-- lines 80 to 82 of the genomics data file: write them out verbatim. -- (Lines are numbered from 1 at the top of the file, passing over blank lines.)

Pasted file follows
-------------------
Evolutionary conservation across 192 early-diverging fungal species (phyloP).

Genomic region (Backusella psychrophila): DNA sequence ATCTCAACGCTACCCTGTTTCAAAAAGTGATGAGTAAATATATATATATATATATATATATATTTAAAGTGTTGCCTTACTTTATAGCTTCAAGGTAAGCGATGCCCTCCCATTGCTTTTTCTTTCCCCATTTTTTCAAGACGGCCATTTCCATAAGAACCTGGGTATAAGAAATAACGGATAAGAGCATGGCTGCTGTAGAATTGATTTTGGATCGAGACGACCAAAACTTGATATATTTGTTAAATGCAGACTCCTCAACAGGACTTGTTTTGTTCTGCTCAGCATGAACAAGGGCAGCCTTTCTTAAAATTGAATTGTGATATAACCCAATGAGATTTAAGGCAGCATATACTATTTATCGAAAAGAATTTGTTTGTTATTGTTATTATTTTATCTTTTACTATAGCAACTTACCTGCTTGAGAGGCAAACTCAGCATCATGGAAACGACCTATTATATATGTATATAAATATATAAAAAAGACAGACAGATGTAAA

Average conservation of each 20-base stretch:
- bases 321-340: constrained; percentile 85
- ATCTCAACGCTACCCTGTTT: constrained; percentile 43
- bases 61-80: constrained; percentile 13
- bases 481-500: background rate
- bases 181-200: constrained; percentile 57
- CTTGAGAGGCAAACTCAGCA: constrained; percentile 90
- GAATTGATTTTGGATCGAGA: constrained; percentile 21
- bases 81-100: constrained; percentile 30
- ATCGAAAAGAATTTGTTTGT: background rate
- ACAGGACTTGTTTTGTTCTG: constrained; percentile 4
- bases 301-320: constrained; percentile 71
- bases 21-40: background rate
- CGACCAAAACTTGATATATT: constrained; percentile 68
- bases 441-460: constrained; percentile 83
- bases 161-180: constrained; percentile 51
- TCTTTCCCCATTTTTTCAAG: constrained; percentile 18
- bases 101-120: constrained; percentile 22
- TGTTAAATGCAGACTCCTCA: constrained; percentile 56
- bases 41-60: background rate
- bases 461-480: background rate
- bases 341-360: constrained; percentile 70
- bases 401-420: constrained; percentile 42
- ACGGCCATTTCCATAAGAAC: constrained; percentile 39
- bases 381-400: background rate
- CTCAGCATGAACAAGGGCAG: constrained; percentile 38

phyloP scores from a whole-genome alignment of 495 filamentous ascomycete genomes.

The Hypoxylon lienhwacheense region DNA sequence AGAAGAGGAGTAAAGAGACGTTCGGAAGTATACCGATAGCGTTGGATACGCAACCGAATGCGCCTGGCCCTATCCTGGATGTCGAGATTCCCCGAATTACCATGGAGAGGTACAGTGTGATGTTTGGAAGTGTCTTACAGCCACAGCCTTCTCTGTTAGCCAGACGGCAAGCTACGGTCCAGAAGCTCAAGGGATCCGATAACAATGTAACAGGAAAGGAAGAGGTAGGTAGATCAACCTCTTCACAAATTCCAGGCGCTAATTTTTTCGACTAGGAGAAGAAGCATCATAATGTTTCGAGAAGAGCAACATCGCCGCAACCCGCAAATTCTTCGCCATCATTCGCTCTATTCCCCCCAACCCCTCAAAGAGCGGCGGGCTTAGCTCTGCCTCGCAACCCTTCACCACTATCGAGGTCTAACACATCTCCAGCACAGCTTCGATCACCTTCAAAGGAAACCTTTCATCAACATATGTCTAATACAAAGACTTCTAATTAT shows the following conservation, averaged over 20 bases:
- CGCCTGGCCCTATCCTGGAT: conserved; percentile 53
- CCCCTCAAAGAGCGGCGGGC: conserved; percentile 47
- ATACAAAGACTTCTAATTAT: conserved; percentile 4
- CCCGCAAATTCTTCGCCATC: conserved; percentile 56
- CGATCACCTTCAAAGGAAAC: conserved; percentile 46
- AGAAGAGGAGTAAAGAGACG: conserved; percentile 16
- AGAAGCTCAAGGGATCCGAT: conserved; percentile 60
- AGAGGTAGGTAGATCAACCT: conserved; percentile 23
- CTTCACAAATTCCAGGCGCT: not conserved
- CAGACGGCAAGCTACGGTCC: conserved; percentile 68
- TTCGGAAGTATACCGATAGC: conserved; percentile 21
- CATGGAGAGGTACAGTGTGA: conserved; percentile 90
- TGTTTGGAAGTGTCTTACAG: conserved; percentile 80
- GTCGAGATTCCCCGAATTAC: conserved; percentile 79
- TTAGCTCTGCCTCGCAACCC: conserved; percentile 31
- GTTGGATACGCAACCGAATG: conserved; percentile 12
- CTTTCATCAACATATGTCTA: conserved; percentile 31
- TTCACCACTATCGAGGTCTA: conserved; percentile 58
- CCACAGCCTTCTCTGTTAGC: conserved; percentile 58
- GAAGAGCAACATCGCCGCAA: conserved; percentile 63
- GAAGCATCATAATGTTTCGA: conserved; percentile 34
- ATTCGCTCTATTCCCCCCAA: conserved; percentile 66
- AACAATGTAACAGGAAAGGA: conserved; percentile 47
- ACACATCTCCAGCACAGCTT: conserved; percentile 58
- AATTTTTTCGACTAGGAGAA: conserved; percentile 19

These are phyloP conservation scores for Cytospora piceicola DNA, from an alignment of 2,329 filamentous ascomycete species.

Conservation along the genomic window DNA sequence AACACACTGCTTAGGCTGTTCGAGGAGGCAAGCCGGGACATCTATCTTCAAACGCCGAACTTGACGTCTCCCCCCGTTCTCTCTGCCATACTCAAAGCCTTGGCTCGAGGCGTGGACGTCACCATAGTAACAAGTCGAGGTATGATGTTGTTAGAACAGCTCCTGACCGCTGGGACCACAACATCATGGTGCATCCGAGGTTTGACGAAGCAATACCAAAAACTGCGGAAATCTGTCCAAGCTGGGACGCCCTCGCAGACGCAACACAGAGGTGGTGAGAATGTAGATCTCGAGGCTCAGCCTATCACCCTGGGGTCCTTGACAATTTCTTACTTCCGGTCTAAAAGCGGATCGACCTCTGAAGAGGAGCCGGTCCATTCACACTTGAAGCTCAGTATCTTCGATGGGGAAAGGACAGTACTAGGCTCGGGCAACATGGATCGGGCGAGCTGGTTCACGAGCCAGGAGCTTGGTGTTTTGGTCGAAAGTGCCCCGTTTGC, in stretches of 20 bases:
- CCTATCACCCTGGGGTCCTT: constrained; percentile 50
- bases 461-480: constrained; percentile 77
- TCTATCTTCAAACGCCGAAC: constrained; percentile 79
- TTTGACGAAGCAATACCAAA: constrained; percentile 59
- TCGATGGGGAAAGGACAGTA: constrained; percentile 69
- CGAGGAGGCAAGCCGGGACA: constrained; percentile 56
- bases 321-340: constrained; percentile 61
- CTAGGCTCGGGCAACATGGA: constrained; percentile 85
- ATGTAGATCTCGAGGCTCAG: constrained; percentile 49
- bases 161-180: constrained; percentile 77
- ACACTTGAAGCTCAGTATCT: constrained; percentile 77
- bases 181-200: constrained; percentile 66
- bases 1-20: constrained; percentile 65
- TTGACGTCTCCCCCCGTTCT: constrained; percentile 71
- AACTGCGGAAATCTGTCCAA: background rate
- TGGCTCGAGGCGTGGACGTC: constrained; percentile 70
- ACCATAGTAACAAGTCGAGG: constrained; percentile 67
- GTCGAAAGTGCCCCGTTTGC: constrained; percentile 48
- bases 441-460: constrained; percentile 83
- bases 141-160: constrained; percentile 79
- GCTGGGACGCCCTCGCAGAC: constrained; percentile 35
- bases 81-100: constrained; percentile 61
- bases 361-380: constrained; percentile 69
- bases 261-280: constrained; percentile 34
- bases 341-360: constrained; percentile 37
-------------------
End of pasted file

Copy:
- bases 361-380: constrained; percentile 69
- bases 261-280: constrained; percentile 34
- bases 341-360: constrained; percentile 37